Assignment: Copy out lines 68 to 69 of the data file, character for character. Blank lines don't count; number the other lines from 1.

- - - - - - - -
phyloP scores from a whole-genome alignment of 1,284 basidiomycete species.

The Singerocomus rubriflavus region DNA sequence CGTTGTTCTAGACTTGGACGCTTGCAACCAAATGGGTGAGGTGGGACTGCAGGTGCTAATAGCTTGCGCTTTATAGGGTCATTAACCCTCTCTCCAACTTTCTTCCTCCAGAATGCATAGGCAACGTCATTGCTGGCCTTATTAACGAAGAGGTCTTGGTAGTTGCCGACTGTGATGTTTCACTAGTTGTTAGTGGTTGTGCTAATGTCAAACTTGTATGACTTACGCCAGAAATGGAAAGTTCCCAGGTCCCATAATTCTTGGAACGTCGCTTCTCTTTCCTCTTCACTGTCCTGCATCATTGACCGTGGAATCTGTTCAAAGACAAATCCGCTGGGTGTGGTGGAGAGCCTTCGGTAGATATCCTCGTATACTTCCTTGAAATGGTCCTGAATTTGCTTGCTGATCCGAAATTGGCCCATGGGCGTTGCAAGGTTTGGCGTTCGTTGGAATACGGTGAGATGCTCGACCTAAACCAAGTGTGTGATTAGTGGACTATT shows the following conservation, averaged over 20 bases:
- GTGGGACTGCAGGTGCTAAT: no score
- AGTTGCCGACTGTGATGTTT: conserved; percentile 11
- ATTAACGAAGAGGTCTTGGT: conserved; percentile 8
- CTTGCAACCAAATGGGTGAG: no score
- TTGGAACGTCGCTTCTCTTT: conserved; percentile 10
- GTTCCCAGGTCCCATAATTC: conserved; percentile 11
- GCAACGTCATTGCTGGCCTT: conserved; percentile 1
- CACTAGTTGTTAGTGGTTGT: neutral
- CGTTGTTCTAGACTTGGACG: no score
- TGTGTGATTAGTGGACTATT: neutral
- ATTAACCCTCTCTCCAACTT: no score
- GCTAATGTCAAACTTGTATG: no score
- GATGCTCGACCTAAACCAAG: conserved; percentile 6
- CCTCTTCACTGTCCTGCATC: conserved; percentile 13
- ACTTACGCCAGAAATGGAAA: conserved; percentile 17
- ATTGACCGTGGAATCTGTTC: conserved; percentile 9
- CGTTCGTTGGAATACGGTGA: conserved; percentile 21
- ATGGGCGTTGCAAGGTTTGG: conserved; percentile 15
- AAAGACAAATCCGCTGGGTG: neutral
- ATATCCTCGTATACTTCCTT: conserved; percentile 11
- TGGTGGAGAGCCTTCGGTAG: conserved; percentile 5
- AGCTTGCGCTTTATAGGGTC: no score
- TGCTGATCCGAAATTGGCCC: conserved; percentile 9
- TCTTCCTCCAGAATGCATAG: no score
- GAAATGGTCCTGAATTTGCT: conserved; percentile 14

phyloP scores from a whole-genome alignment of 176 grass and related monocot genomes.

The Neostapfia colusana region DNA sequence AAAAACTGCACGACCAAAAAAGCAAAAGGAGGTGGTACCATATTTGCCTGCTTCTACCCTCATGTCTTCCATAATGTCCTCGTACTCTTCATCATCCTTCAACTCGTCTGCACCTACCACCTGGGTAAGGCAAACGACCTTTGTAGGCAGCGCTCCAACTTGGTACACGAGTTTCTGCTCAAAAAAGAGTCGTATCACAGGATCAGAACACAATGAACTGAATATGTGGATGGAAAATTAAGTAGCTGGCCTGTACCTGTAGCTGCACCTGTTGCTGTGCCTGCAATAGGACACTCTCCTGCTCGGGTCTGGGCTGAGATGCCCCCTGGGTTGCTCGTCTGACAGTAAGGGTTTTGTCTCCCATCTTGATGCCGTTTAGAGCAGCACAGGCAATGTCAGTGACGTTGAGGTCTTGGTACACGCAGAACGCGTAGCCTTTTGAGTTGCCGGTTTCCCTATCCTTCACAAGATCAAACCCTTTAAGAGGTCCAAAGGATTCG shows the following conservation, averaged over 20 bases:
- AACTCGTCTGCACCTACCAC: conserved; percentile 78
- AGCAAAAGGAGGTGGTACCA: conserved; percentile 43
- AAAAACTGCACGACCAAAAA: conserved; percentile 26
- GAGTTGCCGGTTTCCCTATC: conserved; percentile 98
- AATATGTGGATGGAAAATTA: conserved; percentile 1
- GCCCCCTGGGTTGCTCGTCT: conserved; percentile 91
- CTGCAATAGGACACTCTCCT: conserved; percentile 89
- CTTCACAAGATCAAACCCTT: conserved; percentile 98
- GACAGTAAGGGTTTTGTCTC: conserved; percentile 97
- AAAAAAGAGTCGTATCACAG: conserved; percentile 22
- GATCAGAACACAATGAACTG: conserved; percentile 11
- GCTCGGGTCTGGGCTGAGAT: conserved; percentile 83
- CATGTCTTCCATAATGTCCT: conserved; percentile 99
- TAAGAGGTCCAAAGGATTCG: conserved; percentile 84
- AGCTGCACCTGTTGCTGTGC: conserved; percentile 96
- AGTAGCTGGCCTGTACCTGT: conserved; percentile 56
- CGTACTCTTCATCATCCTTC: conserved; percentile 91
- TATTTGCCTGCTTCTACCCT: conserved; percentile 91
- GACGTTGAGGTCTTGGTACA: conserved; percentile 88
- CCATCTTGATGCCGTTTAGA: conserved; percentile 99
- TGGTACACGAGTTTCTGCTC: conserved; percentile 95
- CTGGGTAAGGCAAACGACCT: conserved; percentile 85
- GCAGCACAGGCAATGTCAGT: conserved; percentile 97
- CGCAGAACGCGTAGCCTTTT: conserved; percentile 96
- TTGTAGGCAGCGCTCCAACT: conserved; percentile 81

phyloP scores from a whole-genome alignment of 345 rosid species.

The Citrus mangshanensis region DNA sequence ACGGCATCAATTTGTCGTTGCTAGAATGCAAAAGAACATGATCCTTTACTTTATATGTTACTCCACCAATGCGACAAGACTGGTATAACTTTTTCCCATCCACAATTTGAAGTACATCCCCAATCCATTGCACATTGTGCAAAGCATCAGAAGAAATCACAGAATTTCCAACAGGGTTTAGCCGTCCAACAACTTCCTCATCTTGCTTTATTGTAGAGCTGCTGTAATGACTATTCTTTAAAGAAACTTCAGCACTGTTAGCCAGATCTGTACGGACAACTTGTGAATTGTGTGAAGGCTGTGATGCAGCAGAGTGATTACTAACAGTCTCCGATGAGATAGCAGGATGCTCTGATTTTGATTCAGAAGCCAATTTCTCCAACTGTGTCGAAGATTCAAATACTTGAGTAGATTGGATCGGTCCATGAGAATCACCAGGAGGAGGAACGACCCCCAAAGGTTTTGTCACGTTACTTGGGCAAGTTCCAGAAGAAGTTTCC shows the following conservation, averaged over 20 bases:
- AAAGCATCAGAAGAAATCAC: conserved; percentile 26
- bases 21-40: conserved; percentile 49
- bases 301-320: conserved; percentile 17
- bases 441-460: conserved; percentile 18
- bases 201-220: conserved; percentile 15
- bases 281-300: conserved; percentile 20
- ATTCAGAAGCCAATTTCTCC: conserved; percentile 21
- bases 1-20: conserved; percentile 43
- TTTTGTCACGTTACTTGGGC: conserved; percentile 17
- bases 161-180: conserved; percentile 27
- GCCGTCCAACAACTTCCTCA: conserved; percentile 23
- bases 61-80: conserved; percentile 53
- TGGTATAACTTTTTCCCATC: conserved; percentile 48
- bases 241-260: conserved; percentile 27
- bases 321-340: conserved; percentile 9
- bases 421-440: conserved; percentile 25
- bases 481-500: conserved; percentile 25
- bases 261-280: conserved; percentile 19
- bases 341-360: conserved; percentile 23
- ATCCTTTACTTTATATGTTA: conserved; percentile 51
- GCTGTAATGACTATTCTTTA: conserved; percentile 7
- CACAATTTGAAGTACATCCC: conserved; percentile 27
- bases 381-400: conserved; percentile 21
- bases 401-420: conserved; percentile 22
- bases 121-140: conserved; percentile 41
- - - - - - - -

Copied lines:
- bases 61-80: conserved; percentile 53
- TGGTATAACTTTTTCCCATC: conserved; percentile 48